Earth Day — April 22 — marks the anniversary of what many consider the birth of the modern environmental movement that began in 1970. Today is a good reminder to celebrate Earth Day every day and pass lessons on environmental stewardship to our children. To this end, I wanted to share resources for teaching kids about the environment.
Scholastic and OPEI (Outdoor Power Equipment Institute) have partnered to create lesson plans and activities that empower students in grades K through 5 and their families to champion best practices in taking care of the green space in their communities. The program sets out to inspire an interest in backyard science, environmental activism, and encourage spending time in the outdoors.
Resources include a teachers section, a parents section, and a free e-Book – a digital storybook about superhero TurfMutt and the Outdoor Powers.
I also have a book list of our favorite earth day picture books. What books that you enjoy am I missing? Please share!
Top 10 Earth Day Picture Books
In choosing picture books for Earth Day, I found a range of stories to impart an environment message from non-fiction to fables to learn-by-example. I hope you and your kids enjoy this list … enough to read them year round! Every day can be Earth Day! Why not?!
10. The Curious Garden by Peter Brown
In a city without any gardens or trees or greenery of any kind, lived a boy who liked to explore. In a deserted train station, he found the most curious thing: a patch of plants in need of a gardener. He struggled at first, overwatering and learning to prune and soon his little garden thrived. And it also grew curious. The plants started meandering about, spreading down tracks and exploring cracks and crevices. As plants started popping up everywhere, so did new gardeners. Pretty soon, the city blossomed thanks to the curious garden that likes to explore.
9. Compost Stew – An A-Z recipe for the Earth by Mary McKenna Siddals and illustrated by Ashley Wolff
With wonderfully textured collage illustrations, Compost Stew uses the alphabet to teach us the ingredients that break down into rich, organic nourishment for Mother Earth. I find it inspiration to take the kitchen garbage and your own hand at home composting! Want to try? Mama Smiles has a post on urban composting that uses a blender to make nutrient rich plant juice that can be poured directly to your garden outside! Easy peasy and fun for the kids to participate in!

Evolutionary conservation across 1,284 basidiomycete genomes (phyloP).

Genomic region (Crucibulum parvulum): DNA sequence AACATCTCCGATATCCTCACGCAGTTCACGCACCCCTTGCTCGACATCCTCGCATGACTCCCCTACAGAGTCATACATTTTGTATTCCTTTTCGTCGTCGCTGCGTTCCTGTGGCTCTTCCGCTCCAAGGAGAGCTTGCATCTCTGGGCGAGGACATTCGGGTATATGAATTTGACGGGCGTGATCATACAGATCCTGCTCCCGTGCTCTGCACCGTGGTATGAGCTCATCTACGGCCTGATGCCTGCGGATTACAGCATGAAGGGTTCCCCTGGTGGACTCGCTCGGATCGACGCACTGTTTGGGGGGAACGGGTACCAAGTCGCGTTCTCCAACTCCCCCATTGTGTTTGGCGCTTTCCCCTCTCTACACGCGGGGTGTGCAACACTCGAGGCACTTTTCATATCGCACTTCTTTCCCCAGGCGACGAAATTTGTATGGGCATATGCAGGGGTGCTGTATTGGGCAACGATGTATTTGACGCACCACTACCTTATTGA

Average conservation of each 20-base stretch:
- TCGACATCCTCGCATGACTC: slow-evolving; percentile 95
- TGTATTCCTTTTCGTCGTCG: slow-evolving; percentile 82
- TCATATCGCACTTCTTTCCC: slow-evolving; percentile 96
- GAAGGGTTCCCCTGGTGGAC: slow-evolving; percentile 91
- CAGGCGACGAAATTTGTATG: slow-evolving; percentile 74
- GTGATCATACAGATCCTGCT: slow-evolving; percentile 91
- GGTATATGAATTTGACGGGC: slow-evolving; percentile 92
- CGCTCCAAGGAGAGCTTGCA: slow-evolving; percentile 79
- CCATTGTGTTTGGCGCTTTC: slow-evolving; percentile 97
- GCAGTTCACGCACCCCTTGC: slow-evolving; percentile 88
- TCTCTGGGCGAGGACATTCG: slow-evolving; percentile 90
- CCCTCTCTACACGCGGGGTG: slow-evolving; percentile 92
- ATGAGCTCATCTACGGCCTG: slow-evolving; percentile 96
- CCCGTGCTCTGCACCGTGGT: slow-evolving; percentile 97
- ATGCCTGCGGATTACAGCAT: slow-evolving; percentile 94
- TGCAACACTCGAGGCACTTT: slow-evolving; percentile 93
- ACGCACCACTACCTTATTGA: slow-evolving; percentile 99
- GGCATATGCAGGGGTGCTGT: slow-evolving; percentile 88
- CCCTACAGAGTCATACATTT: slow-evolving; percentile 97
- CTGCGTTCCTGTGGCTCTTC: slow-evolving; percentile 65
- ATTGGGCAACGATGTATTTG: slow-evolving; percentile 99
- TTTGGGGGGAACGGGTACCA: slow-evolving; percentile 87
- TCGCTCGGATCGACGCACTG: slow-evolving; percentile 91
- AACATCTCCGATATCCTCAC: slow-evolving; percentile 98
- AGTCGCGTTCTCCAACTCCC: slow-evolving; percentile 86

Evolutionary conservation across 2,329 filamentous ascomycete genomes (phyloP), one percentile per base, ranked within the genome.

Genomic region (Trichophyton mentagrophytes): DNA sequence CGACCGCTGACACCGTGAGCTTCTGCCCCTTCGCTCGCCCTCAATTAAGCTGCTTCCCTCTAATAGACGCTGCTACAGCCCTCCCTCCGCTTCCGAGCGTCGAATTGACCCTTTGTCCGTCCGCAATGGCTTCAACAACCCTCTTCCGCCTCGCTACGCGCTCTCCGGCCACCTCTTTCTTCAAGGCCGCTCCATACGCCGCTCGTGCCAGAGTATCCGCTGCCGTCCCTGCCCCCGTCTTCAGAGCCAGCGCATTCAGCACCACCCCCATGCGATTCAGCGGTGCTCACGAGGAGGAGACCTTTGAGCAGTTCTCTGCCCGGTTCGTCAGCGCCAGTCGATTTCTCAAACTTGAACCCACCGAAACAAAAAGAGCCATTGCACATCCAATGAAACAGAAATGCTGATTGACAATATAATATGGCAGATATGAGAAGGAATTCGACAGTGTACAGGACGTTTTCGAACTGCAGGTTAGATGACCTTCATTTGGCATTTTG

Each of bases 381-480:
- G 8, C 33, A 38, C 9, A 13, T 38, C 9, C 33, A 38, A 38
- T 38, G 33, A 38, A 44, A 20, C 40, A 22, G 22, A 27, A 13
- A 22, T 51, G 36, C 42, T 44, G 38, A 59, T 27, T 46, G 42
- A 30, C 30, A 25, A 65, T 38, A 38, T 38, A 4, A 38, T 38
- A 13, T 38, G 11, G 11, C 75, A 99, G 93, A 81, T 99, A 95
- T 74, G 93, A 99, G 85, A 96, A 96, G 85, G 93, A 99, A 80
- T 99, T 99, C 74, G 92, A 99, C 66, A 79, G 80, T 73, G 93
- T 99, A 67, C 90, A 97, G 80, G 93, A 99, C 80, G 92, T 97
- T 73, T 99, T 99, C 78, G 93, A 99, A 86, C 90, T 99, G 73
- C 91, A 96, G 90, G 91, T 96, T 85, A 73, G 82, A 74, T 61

Items that I did not know I could compost that I learned from this book:
- hair snippings
- laundry lint
- coffee grinds
8. The Earth Book by Todd Parr
Todd Parr’s inspires young kids to take care of the earth with pragmatic suggestions amid colorful vibrant illustrations:
- use both sides of paper
- bring your own bags to the market
- turn off the faucet when you brush your teeth
- use less water in the bath
- take the school bus and ride your bike
- don’t waste food
- turn the lights off when you leave the room
7. When the Animals Saved Earth: An Eco-Fable retold by Alexis York Lumbard, illustrated by Demi
Based on a 1,000-year-old multi-faith fable originally written in Arabic, this eco-fable tells of when all the animals lived in peace on an island ruled by King Bersaf, a spirit king made of fire and air. All was well until humans arrived by ark and their greed quickly changed the island. Trees were chopped down to make homes and animals slaughtered or shackled. Only a boy named Adam was empathetic towards the beasts and together they called for King Bersaf to intervene.
The humans said, “Why, look at all the good that we do. We build. We make. Without us there would be no order to this wild island.”
“Nonsense!” screeched the owl. “You chop down the forests, dirty the skies and poison the waters! This is destruction, not order!”
To settle this argument that had grown violent, King Bersaf withdrew from the animals the pain that they had been carrying and scattered it among the humans. Little by little the healing began, and they learned to live together on this island we now call Earth.
6. Miss Rumphius by Barbara Cooney